$333 Million Campaign Capitalizes on University's Increasing Momentum
Duquesne University President Ken Gormley announced a $333 million goal for a comprehensive fundraising campaign on Saturday, Oct. 8, during a special event with University alumni, faculty, staff, students and other friends in its UPMC Cooper Fieldhouse on campus. IGNITE: Forging the Future is the University's largest campaign in its history.
"It truly is time for bigger goals at Duquesne," Gormley said. "As the only Catholic Spiritan University in the U.S., Duquesne has been a leader in educating students to lead fulfilling lives, not only in their careers but also in their communities. This campaign is audacious in its goal of raising more than a third of a billion dollars. Its success will highlight Duquesne's legacy of excellence and service in the world, and set the stage for us to make a tremendous difference in the future."
In announcing the $333 million goal, Gormley said the IGNITE campaign will focus on raising funds around four imperatives:
- Access and Affordability, to generate scholarships and other financial support for future Duquesne students
- Academic Programs and Facilities, ranging from renovations of learning spaces to investing in technology
- Enhancing the Student Experience, to support wellness, health services, fitness and recreation, counseling, ministry for all faiths, career development, and extracurricular activities
- A new medical school and more, supporting the University's proposed College of Osteopathic Medicine (COM) and other areas centered on integrative healthcare.
Duquesne's announcement arrives at a time when the University is experiencing positive momentum on a variety of fronts. Earlier this month, Duquesne alumnus and famed trial lawyer Thomas R. Kline committed $50 million to the University's law school, which has been renamed the Thomas R. Kline School of Law of Duquesne University.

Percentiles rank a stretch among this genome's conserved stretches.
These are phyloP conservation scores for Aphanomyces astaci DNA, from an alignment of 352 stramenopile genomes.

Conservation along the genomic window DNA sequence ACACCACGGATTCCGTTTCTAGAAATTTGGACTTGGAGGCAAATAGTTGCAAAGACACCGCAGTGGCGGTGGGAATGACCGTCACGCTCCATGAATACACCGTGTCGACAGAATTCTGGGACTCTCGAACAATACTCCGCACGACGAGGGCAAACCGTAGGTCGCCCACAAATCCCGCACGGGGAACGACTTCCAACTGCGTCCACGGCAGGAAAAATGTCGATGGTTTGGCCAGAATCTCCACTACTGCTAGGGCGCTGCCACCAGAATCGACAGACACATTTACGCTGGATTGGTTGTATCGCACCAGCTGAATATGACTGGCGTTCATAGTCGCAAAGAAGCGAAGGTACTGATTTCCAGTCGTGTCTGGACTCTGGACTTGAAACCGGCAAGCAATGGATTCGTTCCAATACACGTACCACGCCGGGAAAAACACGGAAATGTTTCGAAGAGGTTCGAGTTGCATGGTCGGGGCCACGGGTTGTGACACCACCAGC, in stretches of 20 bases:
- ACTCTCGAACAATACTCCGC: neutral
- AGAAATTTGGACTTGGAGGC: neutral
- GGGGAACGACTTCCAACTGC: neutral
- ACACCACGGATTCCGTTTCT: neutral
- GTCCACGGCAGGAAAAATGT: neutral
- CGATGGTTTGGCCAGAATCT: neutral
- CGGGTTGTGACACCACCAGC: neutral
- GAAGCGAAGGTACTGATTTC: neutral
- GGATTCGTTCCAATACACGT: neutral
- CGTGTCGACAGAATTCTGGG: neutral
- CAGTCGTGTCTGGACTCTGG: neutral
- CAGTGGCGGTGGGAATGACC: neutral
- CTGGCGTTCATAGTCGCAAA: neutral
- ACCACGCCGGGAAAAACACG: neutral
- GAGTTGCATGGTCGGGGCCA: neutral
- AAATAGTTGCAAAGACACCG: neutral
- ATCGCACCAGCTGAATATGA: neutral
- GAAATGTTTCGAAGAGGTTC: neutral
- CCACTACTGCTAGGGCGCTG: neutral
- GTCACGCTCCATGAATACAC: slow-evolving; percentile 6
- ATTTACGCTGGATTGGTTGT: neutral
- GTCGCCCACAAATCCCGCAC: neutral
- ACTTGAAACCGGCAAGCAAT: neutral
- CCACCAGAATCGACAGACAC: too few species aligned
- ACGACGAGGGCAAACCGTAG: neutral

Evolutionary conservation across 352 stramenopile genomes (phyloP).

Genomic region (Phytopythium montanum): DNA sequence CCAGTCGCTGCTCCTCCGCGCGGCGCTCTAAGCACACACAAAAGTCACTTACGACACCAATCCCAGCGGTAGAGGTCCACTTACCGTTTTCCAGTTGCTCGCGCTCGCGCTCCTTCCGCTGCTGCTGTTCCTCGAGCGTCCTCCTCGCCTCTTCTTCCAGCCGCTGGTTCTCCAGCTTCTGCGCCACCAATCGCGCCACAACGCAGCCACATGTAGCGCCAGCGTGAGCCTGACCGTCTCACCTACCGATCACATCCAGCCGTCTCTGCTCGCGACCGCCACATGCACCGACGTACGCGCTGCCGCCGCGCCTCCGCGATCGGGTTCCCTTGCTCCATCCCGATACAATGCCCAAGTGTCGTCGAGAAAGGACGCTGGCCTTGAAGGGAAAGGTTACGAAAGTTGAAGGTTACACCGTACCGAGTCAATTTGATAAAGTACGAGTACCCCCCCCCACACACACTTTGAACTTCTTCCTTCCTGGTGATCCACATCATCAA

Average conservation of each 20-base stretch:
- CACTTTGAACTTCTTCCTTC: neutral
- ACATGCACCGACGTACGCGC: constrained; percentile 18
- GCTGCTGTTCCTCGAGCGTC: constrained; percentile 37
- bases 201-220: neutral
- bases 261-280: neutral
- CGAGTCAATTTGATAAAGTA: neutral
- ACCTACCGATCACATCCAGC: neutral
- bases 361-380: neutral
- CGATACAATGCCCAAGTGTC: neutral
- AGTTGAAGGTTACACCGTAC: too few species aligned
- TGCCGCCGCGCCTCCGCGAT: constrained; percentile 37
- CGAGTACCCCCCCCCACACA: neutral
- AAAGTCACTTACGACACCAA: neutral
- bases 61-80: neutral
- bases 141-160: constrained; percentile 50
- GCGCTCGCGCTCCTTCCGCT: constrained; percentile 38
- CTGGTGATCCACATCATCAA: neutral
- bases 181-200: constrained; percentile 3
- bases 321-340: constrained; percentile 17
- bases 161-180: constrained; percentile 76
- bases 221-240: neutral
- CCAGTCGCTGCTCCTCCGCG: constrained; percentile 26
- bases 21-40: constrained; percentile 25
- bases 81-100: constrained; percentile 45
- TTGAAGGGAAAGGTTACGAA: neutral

Duquesne also saw a 15 percent increase in this year's incoming class, at a time when many other universities are experiencing first-year enrollment decreases. And progress continues on the building of the COM, which broke ground earlier this year.
"The campaign will allow us to provide scholarships for students who want to be globally minded citizens," said Duquesne Provost Dr. David Dausey. "The more we can support our students, with the help of our alumni and friends, the more we know we are preparing students to make a difference in the world."
Such support will also extend to the University's varied educational programs, which range from the semesters abroad at Duquesne's Rome and Dublin campuses to community outreach opportunities around the University's downtown campus.
Some early campaign gifts are already paying dividends. Renovations to Rockwell Hall, home to the Palumbo-Donahue School of Business, have included new student collaborative sections, where students can learn together, work with faculty and engage in outside events with industry and government executives. The UPMC Cooper Fieldhouse, a state-of-the-art home for Duquesne athletics, opened on the Forbes Avenue corridor and has hosted numerous events in addition to athletic activities, including NCAA tournament rounds.
Several new programs have resulted from gifts made during the quiet phase of the IGNITE campaign, including a new Department of Catholic Studies; a Center for Emerging and Innovative Media; the Rangos Prizes, which reward student and faculty curricular innovation; the Carl G. Grefenstette Center for Ethics in Science, Technology, and Law; a new Institute for Ethics and Integrity in Journalism; the Thomas R. Kline Center for Judicial Education; and several other endowed chairs and related support for faculty.
With more than $30 million already raised to support it, the proposed College of Osteopathic Medicine will help address the looming shortage of primary care doctors in the U.S., especially in underserved rural and urban areas. With nationally visible programs in nursing, pharmacy, and health sciences as well as unique programs created by partnerships with law, business, education, natural sciences, and the liberal arts, Duquesne is well positioned to launch the medical college.
To date, IGNITE has raised nearly $235 million in gifts from nearly 20,000 alumni, friends, regional and national foundations and more. The announcement was made during the University's homecoming and family weekend, which included the Dukes' homecoming football game, fireworks, fire dancers and an energetic concert of rock, funk and contemporary hits at the UPMC Cooper Fieldhouse.